Long Live The Bull Market - Half The World's Stock Markets Are Now In A Bull Market

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Summary

Using the rule of thumb of a 20% gain constituting a bull market of 70 countries examined, just over half were found to be in a bull market this week.

We can actually use this approach to create an indicator that is helpful for market timing of global equities, and at present, the indicator is sending a bullish signal.

Looking at a similar approach to tracking fundamentals reveals that beyond the price signal, there is also a bullish fundamental signal.

Defining whether a benchmark or stock price is in a bull market or a bear market is not as straight forward as it might sound, there are a lot of nuances and "ifs" and "buts". That said, one rule of thumb is that a bull market is when the price is up more than 20%, and a bear market is when the price is down more than 20%.

So armed with the knowledge of what constitutes a bull market, here's a question: how many countries in the world are currently in a bull market?

The chart shows the proportion of countries have seen their main benchmark index rise more than 20% off the low (in this study there are 70 countries, and I used a 52-week window for simplicity). And, as you can see in the graph, and as you might guess from the title, just over half of those 70 countries are now in a bull market as defined here.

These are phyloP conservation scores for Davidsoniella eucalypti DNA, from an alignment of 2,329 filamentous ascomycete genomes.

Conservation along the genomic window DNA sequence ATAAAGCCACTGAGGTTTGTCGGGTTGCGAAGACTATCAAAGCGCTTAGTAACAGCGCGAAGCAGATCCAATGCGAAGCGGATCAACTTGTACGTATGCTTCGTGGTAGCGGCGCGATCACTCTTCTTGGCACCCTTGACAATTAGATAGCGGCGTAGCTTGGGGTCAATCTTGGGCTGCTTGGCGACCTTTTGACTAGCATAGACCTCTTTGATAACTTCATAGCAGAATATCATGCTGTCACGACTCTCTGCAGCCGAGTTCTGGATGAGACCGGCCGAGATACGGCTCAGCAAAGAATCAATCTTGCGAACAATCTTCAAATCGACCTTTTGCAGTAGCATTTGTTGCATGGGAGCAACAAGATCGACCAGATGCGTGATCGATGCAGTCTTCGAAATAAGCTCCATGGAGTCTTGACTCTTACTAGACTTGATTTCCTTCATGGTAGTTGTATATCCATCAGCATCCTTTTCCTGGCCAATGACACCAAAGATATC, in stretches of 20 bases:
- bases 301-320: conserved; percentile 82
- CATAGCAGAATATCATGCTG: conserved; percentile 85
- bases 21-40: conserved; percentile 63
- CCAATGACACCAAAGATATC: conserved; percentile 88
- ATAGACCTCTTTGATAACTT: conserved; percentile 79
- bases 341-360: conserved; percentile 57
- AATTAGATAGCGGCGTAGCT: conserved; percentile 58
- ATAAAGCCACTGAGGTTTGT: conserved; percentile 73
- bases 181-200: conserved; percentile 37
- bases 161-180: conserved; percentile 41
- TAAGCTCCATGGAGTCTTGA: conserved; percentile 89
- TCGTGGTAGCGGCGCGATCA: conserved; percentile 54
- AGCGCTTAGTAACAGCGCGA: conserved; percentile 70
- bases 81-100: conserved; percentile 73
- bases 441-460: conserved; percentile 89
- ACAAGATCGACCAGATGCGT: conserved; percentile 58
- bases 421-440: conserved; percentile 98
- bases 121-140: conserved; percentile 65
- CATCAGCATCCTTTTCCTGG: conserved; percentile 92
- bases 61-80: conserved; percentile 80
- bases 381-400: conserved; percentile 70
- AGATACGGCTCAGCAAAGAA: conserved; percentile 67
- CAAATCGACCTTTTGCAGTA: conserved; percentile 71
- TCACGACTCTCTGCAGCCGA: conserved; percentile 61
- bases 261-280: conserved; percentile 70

Looking at the chart, you may notice a few things.

First is the indicator really fires up at the start of a bull market e.g. 2003, 2009, and again around the start of the QE rally. Second, it goes low, like almost to zero, at a major market bottom (e.g. at the end of 2015). Third and final, the MSCI ACWI (All Countries World Index) in local currency terms just made a new all time high last week. What does that add up to? In my opinion, a new bull market for global equities.

Interestingly enough, this comes at a time when the proportion of countries seeing contracting forward earnings has dropped to a two-year low.

Thus, there is clearly a fundamental case for it, and certainly if you look at the global manufacturing PMIs, there has been a notable improvement in the latter part of 2016. Thus, at this time, the weight of evidence suggests now is time to be an optimist not a pessimist on global equities.

This article originally appeared here.

Disclosure: I/we have no positions in any stocks mentioned, and no plans to initiate any positions within the next 72 hours.

I wrote this article myself, and it expresses my own opinions. I am not receiving compensation for it. I have no business relationship with any company whose stock is mentioned in this article.